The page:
No Sales! The Leads Suck! After ten years in the industry I have heard this more than once. In fact, I hear this so often that a series of educational blog posts are needed to educate sellers on how to close more deals - period.
No sales! Now, first I preface this entire post with one thought...
Buying a business opportunity, franchise, licensee opportunity or distributorship is a big decision, one you shouldn’t take lightly. Thankfully there are some serious regulations in place at the federal level as well as within many states that are designed to protect you from making a bad decision or being taken in by a fraudulent enterprise, starting with the critically important disclosure statement.
The disclosure statement is a document that any seller of a business opportunity, franchise or similar concern is required to provide to you as a potential buyer by law. It details everything you need to and should know about the business in question and must be given to you if not during the first “personal meeting,” then within a specified timeframe. Although the disclosure requirements as delineated by the U.S. Federal Trade Commission (FTC) are considerable, they are not overruled by those set forth by the 26+ states that also have them. So be certain to check the regulations in your state in addition to those of the FTC before you sign on the dotted line or give the seller any money.
Remember, oral statements, exchanges or promises that are made to you by the seller or between the two of you are not legally binding! This is precisely why knowing what comprises a comprehensive disclosure statement is so important.
So here it is, a brief overview of what a truly solid disclosure statement should contain as stipulated by the FTC:
Name under which the seller is doing business, including such particulars as trademarks, trade names and service marks, et al.
Five-year or more retrospective of principal players’ business experience, as well as any parent firms
Seven-year retrospective re: any legal entanglements involving either the principals or the company, including such things as fraud, felonies, civil actions, et al.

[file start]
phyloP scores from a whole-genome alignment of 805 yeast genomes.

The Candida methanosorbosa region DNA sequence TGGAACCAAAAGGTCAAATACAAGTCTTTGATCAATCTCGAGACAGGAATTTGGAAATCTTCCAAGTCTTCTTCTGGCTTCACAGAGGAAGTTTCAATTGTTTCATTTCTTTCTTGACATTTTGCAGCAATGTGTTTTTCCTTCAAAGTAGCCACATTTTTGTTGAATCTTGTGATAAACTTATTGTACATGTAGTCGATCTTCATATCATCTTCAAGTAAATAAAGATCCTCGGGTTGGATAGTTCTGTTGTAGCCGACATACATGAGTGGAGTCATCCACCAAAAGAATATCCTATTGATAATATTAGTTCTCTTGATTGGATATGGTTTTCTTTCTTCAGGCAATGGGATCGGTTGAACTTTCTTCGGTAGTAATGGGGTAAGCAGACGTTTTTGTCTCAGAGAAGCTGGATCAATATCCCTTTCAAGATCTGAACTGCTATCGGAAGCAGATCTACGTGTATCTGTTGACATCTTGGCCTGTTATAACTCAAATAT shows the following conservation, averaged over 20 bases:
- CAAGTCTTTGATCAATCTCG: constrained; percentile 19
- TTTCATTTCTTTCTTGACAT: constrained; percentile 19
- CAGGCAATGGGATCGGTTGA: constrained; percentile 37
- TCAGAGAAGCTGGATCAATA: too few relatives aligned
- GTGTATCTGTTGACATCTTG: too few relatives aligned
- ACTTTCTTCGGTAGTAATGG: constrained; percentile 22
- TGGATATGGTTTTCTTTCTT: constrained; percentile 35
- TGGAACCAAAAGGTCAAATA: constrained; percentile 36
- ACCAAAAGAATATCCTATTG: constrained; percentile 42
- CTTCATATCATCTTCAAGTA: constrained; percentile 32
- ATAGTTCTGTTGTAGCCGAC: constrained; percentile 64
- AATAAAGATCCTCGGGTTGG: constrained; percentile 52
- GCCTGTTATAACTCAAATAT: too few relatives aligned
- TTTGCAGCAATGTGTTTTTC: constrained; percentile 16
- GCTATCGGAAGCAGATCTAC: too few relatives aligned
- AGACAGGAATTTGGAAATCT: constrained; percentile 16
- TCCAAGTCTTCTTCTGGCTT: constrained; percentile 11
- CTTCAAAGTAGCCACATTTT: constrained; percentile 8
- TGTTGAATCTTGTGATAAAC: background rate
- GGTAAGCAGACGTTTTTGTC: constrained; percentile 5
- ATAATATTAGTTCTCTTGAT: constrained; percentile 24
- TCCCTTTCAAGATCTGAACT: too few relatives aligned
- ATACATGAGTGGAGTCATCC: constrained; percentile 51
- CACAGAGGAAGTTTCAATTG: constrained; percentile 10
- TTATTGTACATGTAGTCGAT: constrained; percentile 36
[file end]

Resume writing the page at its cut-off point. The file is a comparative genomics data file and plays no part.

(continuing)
Past seven-year fiscal profile to include bankruptcy, insolvency, etc.
Factual description of the enterprise being sold
Clear statement of total funds to be paid by the buyer and under what conditions, as well as any refund policy
Clear statement of any recurring funds to be paid, for what purpose, at what intervals and under what conditions
Required affiliations between the buyer and any other concerns as set forth by the seller
Required purchases, leases or rentals as set forth by the seller
Clear accounting of the financial implications for the seller as a result of buyer arrangements with identified suppliers or other concerns
Material terms and conditions of any financing arrangements between the seller and the buyer
Clear statement of facts re: goods and services for sale, potential customers and/or geographic parameters for the sale of allowed goods and services, as well as any agreement with regard to protected markets/territories
Clarity on expectations re: direct operation of the purchased enterprise and by whom
Details re: duration of the arrangement between the seller and buyer, renewal, extension, termination, modification, sale, refusal to renew or extend, etc.
Total profile of affiliated concerns to date, with emphasis on those nearest to the potential buyer’s intended locale, including contact information for referrals
Role of the seller, if any, in site selection for the enterprise
In-depth review of initial and ongoing training program(s) and what can be expected
Public figure affiliation (on the part of the seller) disclosure, if applicable
Most recent fiscal year financial statement (balance sheet), as well as other income-related documents as specified.
In addition, the FTC stipulates that a number of CAUTION notices be included in the disclosure statement, just to ensure there is no confusion as to what is being promised. Where you see one, pay attention. Finally, any seller of a business opportunity, franchise, licensee opportunity or distributorship that promises you a specific level of income is doing so at their own peril, unless the context in which they are providing the information meets with some pretty specific requirements. For a more in-depth look at what those are, as well as the overall disclosure statement content as prescribed by the FTC that is outlined here, please click on the Commission’s Disclosure Requirements and Prohibitions Concerning Franchising and Business Opportunity Ventures webpage now.
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